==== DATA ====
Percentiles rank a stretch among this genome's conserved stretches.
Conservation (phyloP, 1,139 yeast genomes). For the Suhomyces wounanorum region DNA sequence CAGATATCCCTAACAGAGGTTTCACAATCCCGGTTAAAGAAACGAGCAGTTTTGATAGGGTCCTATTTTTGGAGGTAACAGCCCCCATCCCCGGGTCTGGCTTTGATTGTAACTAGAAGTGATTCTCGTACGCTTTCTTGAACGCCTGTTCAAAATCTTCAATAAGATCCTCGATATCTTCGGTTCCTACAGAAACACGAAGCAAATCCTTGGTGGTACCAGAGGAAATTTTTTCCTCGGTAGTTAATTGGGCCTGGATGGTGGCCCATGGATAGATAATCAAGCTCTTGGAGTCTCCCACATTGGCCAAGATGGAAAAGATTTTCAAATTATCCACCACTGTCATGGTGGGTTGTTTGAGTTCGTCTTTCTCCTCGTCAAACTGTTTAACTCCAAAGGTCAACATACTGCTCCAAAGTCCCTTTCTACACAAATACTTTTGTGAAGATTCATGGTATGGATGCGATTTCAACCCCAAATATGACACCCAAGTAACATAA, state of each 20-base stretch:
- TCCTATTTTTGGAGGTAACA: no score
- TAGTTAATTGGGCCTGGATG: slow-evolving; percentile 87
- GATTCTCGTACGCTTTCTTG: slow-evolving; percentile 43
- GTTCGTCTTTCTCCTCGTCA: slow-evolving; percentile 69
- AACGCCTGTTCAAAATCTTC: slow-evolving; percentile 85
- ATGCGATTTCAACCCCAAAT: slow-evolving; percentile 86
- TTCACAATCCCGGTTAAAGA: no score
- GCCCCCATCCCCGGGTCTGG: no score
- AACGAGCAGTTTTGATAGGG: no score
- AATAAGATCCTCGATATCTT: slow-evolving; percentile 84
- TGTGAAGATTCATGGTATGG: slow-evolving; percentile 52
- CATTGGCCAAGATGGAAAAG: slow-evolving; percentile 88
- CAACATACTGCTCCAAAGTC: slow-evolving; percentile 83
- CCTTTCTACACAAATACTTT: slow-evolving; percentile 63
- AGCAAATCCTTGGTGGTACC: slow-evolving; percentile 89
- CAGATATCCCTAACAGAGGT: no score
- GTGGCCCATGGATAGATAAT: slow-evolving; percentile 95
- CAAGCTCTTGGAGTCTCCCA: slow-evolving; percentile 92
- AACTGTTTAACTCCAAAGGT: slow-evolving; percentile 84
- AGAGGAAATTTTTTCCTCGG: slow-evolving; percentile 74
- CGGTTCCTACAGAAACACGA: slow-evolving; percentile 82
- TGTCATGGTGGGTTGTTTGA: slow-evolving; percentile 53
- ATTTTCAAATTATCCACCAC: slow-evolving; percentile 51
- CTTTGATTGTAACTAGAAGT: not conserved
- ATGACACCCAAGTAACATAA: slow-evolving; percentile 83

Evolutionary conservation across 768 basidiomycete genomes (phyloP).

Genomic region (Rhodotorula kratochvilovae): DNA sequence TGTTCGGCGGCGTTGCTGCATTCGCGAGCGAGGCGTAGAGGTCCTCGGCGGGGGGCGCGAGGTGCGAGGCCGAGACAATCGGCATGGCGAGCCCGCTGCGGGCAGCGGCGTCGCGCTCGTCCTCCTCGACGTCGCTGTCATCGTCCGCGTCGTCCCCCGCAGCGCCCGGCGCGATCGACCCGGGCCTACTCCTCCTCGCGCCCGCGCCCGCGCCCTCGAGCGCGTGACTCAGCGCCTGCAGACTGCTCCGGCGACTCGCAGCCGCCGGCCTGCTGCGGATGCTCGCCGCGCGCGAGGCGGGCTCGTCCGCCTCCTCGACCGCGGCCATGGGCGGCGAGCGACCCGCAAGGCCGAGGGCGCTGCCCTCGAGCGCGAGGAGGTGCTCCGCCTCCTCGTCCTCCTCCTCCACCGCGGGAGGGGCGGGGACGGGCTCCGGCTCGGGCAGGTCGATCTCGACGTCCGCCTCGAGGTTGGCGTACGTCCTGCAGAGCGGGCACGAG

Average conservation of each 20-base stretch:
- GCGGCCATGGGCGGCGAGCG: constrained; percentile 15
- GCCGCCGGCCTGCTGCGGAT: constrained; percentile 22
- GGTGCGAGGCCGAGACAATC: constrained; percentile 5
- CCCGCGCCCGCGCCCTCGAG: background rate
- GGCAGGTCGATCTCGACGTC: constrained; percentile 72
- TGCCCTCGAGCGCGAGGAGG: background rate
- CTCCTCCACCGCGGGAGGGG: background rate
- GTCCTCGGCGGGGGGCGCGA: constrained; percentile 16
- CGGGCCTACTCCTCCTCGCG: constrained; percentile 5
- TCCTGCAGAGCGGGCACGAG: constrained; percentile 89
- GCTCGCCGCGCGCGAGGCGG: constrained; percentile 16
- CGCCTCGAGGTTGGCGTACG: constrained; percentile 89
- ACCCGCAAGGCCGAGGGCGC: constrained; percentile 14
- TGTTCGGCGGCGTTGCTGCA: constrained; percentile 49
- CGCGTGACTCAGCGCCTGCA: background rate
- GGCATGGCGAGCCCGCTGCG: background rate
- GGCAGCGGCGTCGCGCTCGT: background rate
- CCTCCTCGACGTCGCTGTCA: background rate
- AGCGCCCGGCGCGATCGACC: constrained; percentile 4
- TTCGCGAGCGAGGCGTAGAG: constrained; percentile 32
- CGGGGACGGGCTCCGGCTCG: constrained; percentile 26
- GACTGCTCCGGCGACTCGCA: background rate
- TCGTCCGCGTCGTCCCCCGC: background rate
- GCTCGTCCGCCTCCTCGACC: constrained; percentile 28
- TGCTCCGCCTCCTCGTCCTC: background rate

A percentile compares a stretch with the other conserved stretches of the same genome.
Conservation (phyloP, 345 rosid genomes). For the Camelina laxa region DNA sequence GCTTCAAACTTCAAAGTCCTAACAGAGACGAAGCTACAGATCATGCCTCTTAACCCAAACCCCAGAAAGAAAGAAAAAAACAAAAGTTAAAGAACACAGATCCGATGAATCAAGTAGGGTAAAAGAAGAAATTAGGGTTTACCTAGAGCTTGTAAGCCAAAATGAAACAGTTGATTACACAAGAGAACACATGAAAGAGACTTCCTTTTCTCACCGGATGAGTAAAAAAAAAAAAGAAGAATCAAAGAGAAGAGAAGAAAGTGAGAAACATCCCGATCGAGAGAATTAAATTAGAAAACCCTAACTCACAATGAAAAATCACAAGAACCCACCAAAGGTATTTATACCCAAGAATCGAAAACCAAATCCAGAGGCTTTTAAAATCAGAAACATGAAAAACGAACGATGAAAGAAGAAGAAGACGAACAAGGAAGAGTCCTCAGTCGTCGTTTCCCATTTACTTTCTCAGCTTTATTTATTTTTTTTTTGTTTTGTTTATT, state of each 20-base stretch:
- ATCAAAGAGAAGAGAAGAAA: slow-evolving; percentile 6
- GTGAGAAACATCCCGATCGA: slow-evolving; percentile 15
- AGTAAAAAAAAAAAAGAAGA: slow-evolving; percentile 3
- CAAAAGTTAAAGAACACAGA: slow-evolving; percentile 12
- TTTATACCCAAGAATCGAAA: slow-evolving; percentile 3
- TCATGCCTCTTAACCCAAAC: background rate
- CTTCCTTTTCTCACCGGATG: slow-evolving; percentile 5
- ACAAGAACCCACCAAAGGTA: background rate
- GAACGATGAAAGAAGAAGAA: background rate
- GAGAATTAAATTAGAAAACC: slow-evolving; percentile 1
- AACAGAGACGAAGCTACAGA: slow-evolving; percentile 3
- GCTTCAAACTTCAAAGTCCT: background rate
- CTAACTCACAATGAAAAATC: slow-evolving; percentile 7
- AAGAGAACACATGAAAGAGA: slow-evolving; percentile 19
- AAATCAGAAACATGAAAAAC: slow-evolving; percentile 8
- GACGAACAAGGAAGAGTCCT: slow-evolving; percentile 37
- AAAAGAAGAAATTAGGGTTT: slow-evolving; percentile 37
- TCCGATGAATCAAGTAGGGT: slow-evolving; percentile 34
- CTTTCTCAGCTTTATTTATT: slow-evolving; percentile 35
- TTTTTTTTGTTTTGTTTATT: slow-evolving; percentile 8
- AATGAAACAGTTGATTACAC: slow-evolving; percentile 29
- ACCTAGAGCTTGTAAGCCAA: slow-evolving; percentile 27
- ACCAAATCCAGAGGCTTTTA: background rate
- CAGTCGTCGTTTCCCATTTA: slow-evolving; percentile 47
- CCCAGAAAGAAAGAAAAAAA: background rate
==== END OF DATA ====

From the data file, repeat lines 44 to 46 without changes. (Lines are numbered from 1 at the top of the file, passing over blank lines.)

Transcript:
- TGTTCGGCGGCGTTGCTGCA: constrained; percentile 49
- CGCGTGACTCAGCGCCTGCA: background rate
- GGCATGGCGAGCCCGCTGCG: background rate